Pollen is known to affect forest throughfall biochemistry, but underlying mechanisms are not fully understood. We used generalized additive mixed modelling to study the relationship between long-term series of measured throughfall fluxes in spring (April–June) at forest plots and corresponding airborne pollen concentrations (Seasonal Pollen Integral, SPIn) from nearby aerobiological monitoring stations. The forest plots were part of the intensive long term monitoring (Level II) network of the UNECE International Co-operative Programme on Assessment and Monitoring of Air Pollution Effects on Forests (ICP Forests) with dominant tree genera Fagus, Quercus, Pinus and Picea, and were distributed all across Europe. We also conducted a 7-day laboratory dissolution experiment with bud scales and flower stalks of European beech (Fagus sylvatica L.), pollen of beech, common oak (Quercus robur L.), silver birch (Betula pendula L.), Scots pine (Pinus sylvestris L.), Corsican pine (Pinus nigra Arnold ssp. laricio (Poiret) Maire), Norway spruce (Picea abies (L.) Karst.) and sterilized pollen of silver birch in a nitrate (NO3--N) solution (11.3 mg N L-1). Throughfall fluxes of potassium (K+), ammonium (NH4+-N), dissolved organic carbon (DOC) and dissolved organic nitrogen (DON) showed a positive relationship with SPIn whereas NO3--N fluxes showed a negative relationship with SPIn. In years with massive seed production of beech and oak SPIn and throughfall fluxes of K+ and DOC were higher, but fluxes of NO3--N were lower. The experiment broadly confirmed the findings based on field data. Within two hours, pollen released large quantities of K+, phosphate, DOC and DON, and lesser amounts of sulphate, sodium and calcium. After 24-48 hours, NO3--N started to disappear, predominantly in the treatments with broadleaved pollen, while concentrations of nitrite and NH4+-N increased. At the end of the experiment, the inorganic nitrogen (DIN) was reduced, presumably because it was lost as gaseous nitric oxide (NO). There was no difference for sterilized pollen, indicating that the involvement of microbial activity was limited in above N transformations. Our results show that pollen dispersal might be an overlooked factor in forest nutrient cycling and might induce complex canopy N transformations, although the net-impact on N throughfall fluxes is rather low.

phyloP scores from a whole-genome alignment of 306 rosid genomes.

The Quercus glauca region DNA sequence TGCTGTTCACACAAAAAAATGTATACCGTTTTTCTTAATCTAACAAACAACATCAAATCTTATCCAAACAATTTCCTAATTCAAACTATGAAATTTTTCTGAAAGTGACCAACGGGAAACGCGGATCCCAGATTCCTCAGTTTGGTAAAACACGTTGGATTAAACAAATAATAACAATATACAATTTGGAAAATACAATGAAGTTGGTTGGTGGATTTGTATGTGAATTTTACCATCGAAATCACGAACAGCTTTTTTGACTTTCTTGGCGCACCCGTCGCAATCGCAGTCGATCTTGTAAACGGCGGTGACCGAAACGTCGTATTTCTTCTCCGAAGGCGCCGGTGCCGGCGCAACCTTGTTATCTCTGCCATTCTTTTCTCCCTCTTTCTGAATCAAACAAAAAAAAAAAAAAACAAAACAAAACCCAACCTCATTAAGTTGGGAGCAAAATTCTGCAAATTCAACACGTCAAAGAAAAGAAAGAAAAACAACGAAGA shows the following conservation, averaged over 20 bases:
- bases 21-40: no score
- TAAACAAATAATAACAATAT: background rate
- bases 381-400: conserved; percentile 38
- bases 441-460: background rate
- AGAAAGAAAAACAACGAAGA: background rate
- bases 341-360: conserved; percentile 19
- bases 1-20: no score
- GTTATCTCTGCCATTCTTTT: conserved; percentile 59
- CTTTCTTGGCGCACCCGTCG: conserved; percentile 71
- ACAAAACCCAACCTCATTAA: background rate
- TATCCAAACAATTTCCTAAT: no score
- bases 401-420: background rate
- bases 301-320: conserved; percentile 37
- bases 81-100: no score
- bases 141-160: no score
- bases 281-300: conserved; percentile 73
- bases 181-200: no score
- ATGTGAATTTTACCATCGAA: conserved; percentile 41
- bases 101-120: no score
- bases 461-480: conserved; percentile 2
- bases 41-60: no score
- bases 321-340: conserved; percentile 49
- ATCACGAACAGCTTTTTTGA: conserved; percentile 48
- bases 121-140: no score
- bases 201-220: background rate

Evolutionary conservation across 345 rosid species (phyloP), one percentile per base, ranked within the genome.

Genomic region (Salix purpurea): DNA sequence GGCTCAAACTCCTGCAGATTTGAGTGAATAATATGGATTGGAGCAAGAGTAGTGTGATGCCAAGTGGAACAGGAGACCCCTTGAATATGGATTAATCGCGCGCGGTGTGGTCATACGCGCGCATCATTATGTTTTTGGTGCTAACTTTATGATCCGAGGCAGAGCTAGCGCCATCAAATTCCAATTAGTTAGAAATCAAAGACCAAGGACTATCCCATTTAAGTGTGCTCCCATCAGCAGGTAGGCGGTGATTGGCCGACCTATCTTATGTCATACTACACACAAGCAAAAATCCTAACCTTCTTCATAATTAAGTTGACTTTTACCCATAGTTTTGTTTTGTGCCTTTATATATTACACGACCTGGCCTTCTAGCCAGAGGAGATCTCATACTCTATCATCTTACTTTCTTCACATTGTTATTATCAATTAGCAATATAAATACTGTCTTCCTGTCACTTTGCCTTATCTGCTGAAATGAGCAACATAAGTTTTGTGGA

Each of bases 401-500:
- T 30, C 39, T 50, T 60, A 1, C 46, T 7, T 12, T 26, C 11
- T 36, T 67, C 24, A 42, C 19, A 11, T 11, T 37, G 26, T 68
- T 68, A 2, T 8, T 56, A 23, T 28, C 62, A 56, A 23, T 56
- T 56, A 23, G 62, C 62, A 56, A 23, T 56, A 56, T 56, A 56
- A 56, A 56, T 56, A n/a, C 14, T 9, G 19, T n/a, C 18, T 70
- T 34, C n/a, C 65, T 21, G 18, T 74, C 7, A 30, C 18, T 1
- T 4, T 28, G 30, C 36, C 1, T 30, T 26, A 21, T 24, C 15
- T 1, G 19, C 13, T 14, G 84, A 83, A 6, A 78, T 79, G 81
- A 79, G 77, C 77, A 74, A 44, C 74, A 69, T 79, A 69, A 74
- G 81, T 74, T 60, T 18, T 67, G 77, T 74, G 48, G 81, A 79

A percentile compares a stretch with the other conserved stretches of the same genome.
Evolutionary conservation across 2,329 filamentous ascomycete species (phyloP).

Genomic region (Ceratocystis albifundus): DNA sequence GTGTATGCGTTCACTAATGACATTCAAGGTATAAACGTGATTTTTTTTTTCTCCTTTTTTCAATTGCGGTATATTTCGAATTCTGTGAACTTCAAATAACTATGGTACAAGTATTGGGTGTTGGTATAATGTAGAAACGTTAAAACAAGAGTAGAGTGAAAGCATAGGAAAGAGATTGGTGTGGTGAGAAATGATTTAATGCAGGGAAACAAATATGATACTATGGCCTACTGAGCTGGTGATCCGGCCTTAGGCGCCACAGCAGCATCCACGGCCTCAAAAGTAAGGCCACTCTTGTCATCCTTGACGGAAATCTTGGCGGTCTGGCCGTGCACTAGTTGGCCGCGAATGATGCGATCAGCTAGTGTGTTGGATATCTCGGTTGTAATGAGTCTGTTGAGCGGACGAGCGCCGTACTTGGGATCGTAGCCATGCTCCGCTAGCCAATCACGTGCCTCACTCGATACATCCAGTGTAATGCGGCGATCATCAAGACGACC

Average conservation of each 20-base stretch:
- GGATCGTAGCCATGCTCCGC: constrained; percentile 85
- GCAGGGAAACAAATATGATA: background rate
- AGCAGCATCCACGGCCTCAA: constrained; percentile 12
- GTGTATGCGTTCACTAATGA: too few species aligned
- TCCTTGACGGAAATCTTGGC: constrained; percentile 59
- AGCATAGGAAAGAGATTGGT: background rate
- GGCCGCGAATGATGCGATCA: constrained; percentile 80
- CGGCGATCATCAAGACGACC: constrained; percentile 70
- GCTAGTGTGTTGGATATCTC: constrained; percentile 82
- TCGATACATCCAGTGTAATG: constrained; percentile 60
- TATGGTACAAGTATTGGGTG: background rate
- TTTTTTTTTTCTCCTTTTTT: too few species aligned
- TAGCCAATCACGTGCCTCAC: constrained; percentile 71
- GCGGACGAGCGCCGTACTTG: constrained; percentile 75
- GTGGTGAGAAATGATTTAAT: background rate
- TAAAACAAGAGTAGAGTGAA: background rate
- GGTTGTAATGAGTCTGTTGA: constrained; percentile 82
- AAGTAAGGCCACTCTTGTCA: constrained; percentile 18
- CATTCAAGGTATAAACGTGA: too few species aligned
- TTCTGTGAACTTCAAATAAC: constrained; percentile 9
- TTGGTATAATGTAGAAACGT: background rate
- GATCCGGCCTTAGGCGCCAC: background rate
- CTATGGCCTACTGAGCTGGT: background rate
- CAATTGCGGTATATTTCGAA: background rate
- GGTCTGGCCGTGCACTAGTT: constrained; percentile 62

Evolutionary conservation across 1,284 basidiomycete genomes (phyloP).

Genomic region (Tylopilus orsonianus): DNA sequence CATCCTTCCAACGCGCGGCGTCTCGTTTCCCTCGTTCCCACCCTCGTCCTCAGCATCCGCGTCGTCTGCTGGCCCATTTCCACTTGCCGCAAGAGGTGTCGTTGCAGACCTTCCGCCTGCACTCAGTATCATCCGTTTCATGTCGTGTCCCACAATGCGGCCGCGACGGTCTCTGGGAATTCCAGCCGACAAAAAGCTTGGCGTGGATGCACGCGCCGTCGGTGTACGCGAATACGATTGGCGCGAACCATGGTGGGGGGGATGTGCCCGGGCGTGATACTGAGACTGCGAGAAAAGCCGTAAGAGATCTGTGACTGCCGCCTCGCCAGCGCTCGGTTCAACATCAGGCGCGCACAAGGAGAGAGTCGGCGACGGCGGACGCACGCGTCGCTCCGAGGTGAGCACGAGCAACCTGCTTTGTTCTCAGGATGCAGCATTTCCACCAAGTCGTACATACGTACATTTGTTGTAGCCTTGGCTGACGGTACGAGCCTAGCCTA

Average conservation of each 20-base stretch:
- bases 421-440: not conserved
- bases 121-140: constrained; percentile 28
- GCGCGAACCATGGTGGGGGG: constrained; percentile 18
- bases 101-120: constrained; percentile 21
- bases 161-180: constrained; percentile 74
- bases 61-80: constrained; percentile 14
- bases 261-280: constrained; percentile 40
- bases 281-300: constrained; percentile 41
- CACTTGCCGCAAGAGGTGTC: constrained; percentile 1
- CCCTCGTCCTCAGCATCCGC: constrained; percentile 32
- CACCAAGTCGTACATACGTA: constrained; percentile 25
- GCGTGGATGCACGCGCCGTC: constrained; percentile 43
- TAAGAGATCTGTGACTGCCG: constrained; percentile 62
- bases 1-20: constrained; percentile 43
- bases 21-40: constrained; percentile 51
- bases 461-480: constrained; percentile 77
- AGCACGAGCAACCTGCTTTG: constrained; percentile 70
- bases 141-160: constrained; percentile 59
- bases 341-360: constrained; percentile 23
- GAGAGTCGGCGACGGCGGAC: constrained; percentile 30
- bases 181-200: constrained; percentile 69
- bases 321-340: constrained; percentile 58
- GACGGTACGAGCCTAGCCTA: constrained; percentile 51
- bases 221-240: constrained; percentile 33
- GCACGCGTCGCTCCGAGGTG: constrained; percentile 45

ICP Forests - Aerobiology: